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October 02, 2017

The PGA Tour is bringing one of its biggest (and oldest) events to Philly for the first time ever

By the time they tee off at Aronimink Golf Club next September, it will have been over five years since the world's top golfers have descended on the Philadelphia region – the U.S. Open was played at Merion back in 2013 – and six years since they last played the 120-year-old track Newtown Square.

But in 2018, the PGA Tour will return to the area, and will do so in a big way.

The BMW Championship, the penultimate event of the FedEx Cup, features the top 70 golfers in the standings. And next year, from September 4-9, they'll battle it out at Aronimink as they compete for one of the 30 spots in the Tour Championship.

“We’re pleased to be bringing the world’s top golfers to Aronimink and the Delaware Valley’s tremendous golf fan base,” said Vince Pellegrino, Western Golf Association senior vice president of tournaments. “The club has hosted some of golf’s finest championships, but it’s been more than six years since it last hosted a PGA TOUR event. We’re looking forward to the energy and excitement the 2018 BMW Championship will generate.”

Previously, Aronimink has hosted the PGA Championship (1962), U.S. Amateur (1977), Senior PGA Championship (2003) and AT&T National (2010, 2011).

But this will be the first time the BMW Championship will be played there. It also marks the first time the event will take place in the state of Pennsylvania since 1959, when Mike Souchak edged out Arnold Palmer by one stroke at the Pittsburgh Field Club.

In anticipation, the course is making some changes, according to the press release:

To prepare for the BMW Championship, Aronimink has been restoring the course to its original 1928 Donald Ross American parkland design. Under the direction of noted course architect Gil Hanse, based in nearby Malvern, Aronimink has increased the number of bunkers (75 to 176) and restored greens and fairway areas to their original dimensions to return the course to its 1928 layout.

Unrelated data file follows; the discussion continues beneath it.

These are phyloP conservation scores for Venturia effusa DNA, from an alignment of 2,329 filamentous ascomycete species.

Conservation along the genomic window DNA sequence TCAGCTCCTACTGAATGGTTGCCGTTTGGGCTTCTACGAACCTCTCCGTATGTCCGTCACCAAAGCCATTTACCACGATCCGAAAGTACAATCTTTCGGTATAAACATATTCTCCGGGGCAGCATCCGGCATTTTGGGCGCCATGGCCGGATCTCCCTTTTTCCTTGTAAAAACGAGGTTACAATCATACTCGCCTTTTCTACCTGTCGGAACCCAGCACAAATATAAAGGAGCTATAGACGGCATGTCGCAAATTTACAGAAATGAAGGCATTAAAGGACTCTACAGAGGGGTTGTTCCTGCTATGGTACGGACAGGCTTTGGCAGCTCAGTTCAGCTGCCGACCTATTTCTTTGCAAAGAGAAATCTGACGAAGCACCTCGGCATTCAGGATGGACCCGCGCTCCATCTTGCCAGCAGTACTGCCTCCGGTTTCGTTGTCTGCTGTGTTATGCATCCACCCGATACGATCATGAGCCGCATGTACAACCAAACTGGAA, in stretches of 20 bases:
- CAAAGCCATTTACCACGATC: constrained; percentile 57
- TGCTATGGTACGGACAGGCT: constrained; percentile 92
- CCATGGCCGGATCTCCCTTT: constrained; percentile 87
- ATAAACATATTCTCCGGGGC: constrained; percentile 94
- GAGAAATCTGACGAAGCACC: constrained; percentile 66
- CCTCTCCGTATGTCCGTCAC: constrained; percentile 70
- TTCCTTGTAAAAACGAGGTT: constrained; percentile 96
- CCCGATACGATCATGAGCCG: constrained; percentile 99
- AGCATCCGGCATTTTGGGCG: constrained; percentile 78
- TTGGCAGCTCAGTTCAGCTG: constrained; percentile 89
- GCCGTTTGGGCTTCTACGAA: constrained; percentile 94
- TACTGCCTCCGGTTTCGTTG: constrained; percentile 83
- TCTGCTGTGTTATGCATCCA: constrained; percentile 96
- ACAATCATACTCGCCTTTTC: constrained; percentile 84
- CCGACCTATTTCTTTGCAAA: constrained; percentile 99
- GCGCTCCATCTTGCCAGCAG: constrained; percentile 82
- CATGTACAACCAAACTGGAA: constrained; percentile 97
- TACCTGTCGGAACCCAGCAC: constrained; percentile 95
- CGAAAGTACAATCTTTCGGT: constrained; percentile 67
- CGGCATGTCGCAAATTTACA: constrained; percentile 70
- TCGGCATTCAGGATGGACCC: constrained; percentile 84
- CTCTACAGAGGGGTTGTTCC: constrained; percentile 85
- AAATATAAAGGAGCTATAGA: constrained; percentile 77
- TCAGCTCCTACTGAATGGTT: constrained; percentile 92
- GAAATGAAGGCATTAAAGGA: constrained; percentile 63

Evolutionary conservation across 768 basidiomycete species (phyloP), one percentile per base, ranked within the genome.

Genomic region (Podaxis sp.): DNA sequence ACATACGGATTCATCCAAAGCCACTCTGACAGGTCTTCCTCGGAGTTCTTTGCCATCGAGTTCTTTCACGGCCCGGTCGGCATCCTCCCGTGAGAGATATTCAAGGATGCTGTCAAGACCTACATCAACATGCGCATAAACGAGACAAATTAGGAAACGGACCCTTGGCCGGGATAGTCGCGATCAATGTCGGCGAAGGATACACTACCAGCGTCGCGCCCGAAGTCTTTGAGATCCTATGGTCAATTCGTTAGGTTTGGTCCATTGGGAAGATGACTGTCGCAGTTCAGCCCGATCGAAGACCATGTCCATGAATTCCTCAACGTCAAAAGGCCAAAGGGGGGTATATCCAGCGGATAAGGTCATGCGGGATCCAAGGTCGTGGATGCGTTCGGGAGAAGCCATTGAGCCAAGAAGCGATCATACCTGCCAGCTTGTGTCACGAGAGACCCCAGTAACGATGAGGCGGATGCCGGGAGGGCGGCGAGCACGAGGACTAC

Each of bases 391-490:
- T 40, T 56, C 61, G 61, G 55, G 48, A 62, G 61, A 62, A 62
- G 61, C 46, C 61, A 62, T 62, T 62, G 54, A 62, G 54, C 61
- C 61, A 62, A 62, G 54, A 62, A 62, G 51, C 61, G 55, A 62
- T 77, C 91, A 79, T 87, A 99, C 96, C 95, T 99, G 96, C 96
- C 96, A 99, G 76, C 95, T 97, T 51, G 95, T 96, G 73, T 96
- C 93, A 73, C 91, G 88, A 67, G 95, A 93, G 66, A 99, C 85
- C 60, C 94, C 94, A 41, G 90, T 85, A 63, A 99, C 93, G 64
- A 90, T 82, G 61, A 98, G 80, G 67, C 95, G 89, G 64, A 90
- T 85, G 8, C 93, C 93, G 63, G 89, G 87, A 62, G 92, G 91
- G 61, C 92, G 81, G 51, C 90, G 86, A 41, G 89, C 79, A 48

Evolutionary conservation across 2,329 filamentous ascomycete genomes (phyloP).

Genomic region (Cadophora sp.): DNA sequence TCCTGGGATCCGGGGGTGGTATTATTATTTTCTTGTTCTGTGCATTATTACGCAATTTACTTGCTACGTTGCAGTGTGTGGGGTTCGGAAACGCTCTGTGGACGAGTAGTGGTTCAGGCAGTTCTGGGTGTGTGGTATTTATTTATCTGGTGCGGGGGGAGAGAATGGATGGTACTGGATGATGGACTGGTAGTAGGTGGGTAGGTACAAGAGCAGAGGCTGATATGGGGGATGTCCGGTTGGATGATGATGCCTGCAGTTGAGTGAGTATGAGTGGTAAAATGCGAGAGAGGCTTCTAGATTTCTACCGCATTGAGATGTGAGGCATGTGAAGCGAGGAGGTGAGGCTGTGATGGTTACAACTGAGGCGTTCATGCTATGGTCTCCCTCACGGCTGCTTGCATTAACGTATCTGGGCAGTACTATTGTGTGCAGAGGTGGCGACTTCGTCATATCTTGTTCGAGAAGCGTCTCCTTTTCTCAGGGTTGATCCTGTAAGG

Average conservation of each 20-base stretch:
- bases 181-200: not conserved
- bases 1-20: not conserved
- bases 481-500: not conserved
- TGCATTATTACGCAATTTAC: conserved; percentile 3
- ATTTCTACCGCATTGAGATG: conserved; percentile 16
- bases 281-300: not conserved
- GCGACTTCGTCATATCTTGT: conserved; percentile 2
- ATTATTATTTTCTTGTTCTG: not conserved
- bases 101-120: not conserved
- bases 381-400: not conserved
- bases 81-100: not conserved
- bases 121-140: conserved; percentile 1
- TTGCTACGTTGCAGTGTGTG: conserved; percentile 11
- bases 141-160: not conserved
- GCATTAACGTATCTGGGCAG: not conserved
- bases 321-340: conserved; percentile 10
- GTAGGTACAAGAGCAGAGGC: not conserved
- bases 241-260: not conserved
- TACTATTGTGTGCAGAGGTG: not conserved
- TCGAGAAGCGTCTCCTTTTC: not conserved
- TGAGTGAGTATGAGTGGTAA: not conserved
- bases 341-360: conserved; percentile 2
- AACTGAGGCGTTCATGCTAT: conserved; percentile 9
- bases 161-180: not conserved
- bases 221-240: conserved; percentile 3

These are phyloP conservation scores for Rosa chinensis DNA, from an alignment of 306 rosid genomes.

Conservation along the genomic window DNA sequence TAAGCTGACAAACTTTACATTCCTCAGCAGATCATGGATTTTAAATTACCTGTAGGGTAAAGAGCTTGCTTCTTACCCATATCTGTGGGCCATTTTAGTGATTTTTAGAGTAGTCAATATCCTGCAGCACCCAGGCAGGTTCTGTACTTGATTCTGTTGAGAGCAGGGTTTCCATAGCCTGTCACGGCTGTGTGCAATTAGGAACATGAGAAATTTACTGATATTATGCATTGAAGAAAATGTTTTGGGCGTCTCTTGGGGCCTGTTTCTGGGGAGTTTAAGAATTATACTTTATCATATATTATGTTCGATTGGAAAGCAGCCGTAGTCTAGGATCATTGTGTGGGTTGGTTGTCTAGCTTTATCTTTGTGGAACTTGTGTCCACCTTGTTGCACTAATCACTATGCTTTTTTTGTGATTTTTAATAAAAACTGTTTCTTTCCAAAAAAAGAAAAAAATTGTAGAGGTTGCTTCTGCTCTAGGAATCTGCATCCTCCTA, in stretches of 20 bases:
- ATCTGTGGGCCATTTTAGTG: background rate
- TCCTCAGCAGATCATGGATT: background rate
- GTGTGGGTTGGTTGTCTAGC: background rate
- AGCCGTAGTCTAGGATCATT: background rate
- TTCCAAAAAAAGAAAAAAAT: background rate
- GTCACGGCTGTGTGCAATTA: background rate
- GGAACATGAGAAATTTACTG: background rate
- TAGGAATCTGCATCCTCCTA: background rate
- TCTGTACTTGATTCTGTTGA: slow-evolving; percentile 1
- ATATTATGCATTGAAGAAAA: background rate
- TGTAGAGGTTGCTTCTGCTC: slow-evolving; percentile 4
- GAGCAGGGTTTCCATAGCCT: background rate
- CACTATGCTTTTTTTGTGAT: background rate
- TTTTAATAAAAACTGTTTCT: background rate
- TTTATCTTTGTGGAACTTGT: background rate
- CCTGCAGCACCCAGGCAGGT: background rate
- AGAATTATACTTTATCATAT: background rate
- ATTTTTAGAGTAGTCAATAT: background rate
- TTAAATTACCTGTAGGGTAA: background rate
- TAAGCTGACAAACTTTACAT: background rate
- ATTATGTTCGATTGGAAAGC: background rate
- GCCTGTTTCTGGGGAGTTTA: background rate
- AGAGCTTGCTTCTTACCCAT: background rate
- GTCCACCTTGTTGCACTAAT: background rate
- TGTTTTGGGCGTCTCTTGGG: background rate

One example of restored greens is on the 15th hole, a long par-4, where an additional 25-to-30 feet has been added to the back of the green to restore a “punch bowl” effect. Also underway is the restoration of the tee boxes to Ross’ original free-form, “amoeba-like” design. The Donald Ross-designed course is consistently rated one of the finest in the United States.

“Aronimink looks forward to welcoming fans near and far to join us at the 2018 BMW Championship for a week of drama, fun and world-class golf,” said Aronimink president Joe Fabrizio. “When spectators arrive on the grounds next September, they will find a fully restored course that is among the most challenging and celebrated in the country.”

Originally called the Western Open, the BMW Championship (founded in 1899) is the third-oldest on the PGA Tour behind only the British Open and the U.S. Open. This year, Marc Leishman won the event, which was played at Conway Farms Golf Club in Lake Forrest, Ill. Other past winners include Dustin Johnson, Jason Day, Rory McIlroy, Zach Johnson, Justin Rose, who won the 2013 Open at Merion, and Tiger Woods.

And if you're a Penn State fan – or just a fan of golf in general – there's extra incentive to purchase a ticket to the 2018 BMW Championship (which can be done, here). 

Proceeds from the event will go towards the Platt Evans Scholarship fund, which will help low-income caddies attend Penn State and establish a scholarship house in State College, where the scholarship recipients will live together. 

Since 2007, the BMW Championships has raised more than $26 million for student scholarships.


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